During the course of the afternoon, I split from them to join forces with my friends Matt, Joe, Paul, Jamie, and her two siblings Michelle and Joe. We were planning to park our tired rumps in the IGN theater, where we were going to view The Walking Dead panel and The Avengers panel, both featuring very special guests. However, the IGN theater doesn’t clear out guests between panels, and we were told it was filled to capacity an hour and a half before The Walking Dead panel. Believing we had little to no chance of getting to see this two panels, pretty much two of the biggest in New York Comic-Con’s history, we bailed, and continued to roam the show floor. Despite the fact that I was mildly disappointed by missing the panels, the opportunity to take more photos while paired up with Two-Face and Poison Ivy one more time was fine by me.
Amongst the walking, Matt rejoined the trio to become a quartet, and we headed over to a newer area of the con, a room which had not been used in previous years. Our jaws dropped as we saw three cars that made their way into our hearts through tv and movies-the 1960s Batmobile, the 1989 Batmobile from the Tim Burton films, and a car that Harry and I both love to death, the Back To The Future DeLorean time machine. We would return to this room the following day, and a dream would be realized for us two geeks …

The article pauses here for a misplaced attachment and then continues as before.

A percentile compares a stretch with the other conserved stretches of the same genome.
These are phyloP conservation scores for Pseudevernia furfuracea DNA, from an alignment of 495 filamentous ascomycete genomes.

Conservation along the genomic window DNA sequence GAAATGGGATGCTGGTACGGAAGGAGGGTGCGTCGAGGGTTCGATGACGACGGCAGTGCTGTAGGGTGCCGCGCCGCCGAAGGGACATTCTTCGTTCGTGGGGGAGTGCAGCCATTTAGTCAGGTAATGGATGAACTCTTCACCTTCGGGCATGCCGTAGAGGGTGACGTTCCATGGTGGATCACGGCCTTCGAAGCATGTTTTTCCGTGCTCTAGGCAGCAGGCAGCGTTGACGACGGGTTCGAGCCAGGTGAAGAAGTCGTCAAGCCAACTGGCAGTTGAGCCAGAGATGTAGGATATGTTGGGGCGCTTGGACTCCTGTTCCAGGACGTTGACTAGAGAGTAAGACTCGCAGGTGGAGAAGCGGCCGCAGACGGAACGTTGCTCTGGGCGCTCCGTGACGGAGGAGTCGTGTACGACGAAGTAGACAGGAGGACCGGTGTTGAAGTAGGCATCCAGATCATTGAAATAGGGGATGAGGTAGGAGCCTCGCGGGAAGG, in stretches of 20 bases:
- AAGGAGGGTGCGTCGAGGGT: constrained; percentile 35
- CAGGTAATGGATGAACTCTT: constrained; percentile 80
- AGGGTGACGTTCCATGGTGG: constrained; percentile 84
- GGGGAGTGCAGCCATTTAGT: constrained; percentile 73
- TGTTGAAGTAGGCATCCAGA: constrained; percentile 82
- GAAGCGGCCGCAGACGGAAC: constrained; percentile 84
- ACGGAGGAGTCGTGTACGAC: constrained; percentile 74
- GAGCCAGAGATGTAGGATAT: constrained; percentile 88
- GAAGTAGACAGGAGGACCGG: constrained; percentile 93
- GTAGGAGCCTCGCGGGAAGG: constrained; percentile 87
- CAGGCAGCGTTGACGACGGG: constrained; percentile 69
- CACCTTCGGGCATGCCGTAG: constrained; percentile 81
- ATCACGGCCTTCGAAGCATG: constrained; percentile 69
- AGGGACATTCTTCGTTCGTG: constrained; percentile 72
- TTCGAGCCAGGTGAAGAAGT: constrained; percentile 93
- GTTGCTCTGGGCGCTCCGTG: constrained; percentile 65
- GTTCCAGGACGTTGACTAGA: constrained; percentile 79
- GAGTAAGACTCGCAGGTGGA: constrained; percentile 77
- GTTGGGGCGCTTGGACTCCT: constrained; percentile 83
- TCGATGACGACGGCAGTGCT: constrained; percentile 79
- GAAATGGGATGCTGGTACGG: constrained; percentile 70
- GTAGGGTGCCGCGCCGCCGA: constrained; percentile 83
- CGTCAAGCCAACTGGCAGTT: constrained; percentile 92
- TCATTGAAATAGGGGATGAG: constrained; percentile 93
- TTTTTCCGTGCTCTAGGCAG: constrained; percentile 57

Saturday at the convention was met with mild gripes, as I really feel the IGN theater security should’ve kicked people out between panels. However, my rotation of the show floor in costume made me feel really awesome, and just like last year, seeing friends get hard earned attention for great homemade costumes made me really feel proud to be amongst them, and also of them.
One day remained …
Sunday, Oct. 16
It was on this day that I had a couple of missions.